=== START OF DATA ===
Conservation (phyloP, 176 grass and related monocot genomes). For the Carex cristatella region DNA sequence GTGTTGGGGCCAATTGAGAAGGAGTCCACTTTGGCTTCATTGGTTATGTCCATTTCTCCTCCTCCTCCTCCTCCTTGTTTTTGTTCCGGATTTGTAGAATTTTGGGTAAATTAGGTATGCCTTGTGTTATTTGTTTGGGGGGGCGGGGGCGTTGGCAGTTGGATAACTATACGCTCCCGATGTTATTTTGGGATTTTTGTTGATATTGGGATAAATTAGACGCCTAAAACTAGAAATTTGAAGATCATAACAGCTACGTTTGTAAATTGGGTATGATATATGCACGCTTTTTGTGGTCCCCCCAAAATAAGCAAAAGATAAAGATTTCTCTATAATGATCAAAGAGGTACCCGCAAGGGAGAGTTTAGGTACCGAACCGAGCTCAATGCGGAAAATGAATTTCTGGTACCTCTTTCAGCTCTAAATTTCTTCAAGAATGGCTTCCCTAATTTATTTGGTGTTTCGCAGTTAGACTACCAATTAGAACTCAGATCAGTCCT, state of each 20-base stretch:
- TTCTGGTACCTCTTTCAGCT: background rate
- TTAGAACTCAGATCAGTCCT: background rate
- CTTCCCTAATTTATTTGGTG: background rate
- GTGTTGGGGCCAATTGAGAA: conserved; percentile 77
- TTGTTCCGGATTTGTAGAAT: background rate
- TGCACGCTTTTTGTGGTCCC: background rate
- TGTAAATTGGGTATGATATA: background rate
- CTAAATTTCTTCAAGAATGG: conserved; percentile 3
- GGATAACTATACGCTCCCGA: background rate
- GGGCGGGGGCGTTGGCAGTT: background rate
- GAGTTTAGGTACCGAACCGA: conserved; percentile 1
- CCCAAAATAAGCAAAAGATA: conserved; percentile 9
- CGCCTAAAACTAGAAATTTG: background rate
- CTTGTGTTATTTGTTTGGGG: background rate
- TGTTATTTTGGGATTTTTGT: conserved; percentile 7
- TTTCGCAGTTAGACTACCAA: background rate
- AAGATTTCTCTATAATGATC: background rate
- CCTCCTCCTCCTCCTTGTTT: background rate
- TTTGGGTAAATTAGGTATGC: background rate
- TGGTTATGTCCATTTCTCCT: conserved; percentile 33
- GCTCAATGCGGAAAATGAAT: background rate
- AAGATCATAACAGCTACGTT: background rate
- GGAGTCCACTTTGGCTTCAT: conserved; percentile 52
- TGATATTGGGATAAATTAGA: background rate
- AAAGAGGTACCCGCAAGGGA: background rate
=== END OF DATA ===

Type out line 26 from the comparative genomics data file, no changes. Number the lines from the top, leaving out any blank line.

- AAAGAGGTACCCGCAAGGGA: background rate